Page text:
In which the W. C. leaves Neverland to finally become a real boy and learn the true meaning of X-mas.
I started this blog a year ago with the intent of creating a forum where I could interact and converse with people about the sport that I love: Roller Derby. (I’ve talked a little bit about that in other posts, like this one.) At its height, I had 250 people reading the blog and about 1,000 at least looking at it on Facebook (and that’s pretty awesome for a social media troglodyte like myself). But after an entire season of covering TXRD, giving pre and post bout analysis, and even covering random other TXRD events, I have racked up a grand total of five comments on my blog. Don’t get me wrong, my feelings are not hurt. I didn’t cry uncontrollably while rocking back and forth in the corner of my room or anything. (Why would you even say that. That’s hurtful, is what that is. Idontwattotalkaboutitanymore.) But despite all the cool things about the blog that I love, it seems to have failed at the exact purpose that I built it for.
I love roller derby. I love talking about strategy and game plan. I love speculating wildly about why players are doing well, or having a bad game. Why someone isn’t getting played more or why someone else retired at the peak of their career (I’m looking at you Indy). I wanted to share my enthusiasm with others, but more than that I wanted to get that Monday-morning-bench-managing that you get at the water cooler with any other major sport (like professional bocce ball (100% real. Look it up.)).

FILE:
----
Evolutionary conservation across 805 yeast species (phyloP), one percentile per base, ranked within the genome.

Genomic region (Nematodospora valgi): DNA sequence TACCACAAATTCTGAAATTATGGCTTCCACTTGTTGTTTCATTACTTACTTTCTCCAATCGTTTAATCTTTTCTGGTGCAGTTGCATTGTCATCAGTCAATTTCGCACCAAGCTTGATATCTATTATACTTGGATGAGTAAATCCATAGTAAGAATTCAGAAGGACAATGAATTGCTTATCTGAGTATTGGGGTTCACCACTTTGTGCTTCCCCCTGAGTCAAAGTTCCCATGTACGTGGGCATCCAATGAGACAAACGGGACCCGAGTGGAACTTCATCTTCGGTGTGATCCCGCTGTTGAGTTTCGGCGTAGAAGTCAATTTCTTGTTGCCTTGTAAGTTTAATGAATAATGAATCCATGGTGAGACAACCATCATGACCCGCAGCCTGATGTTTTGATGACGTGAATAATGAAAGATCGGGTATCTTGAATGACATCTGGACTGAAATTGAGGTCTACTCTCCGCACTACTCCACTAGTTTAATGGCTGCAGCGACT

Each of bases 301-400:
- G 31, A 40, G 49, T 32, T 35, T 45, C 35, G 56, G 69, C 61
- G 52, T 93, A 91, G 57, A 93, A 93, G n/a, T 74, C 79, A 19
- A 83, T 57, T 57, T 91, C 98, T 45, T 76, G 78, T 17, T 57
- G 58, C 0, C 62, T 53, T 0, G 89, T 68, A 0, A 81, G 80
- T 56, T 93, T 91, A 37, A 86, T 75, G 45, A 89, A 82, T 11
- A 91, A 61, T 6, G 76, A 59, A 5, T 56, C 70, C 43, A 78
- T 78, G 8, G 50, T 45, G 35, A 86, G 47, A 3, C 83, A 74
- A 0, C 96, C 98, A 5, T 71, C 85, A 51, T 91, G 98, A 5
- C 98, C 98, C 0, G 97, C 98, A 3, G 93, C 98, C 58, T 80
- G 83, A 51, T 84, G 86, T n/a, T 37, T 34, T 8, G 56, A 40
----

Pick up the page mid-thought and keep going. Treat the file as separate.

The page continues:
And while the response to the blog has been overwhelmingly positive, a man can’t live on likes alone. It’s great that you liked what I wrote. It’s super-fantastic-awesome that you liked it and I genuinely appreciate it, from the bottom of my heart. But people liked what Edgar Allen Poe wrote and he died penniless.
The other factor that adds into this equation (like Einstein’s famous theorem (yes, the W.C. just put himself on the same level as Einstein (OK, maybe just in the same coffee shop that Einstein happens to walk into.))) is time. It takes a lot of time to put together a bout analysis. After researching the teams (And let’s get real for a second here TXRD…your website could be better. It’s like the girl who shows up to the party already drunk and didn’t bring any wine or cheese, even though the invitation specifically stated to bring one or the other, because we’re all on a budget here and if everyone chips in, we all get to have a good time. All a girl asks for is updated rosters and a season schedule.). Anyway, after researching the teams, recording notes at the bout, putting those notes into some kind of coherent order in the form of a blog, creating the banner art, and getting the thing actually posted…it takes four to six hours just to get one post online. And while I would happily perform like a street musician for just a few coins in his empty cap, you can’t buy a sandwich if all anyone does is walk by and give a “thumbs up”.
So Skates and Scars will retire. The W.C. will go back to being just an enthusiastic fan. He’ll still be at every bout (and most special events) cheering on his favorite team (as a matter of record it’s the Cherry Bombs (Sorry Dusty…Also, Sorry Boss*)) and paying way too much for pizza. And he’ll wonder out loud about why things happened the way they did during the bouts, and be content that the bouts were there for him to wonder about in the first place.
This post probably broke approximately three people’s hearts, and for that I apologize.
*Did the W.C. ever tell that story where he had a dream that the Putas Shanghaied him and were going to give him a “Puta tattoo”? The dream did not specify what a “Puta tattoo” was, so feel free to speculate wildly about what horrors that may entail. Horrors or awesomeness. It can honestly go either way when the Putas are involved. Also, spellcheck keeps trying to correct Putas to Pitas and I’m like, “No, spellcheck. You don’t seem to understand how pitas actually work. I can see why you’re confused, but trust me on this one. I got it.”
P.S.: The W.C. thanks each and every one of you who ever took the time to peruse his disjointed ramblings. I’ll miss you. But I’ll miss you most of all, Scarecrow.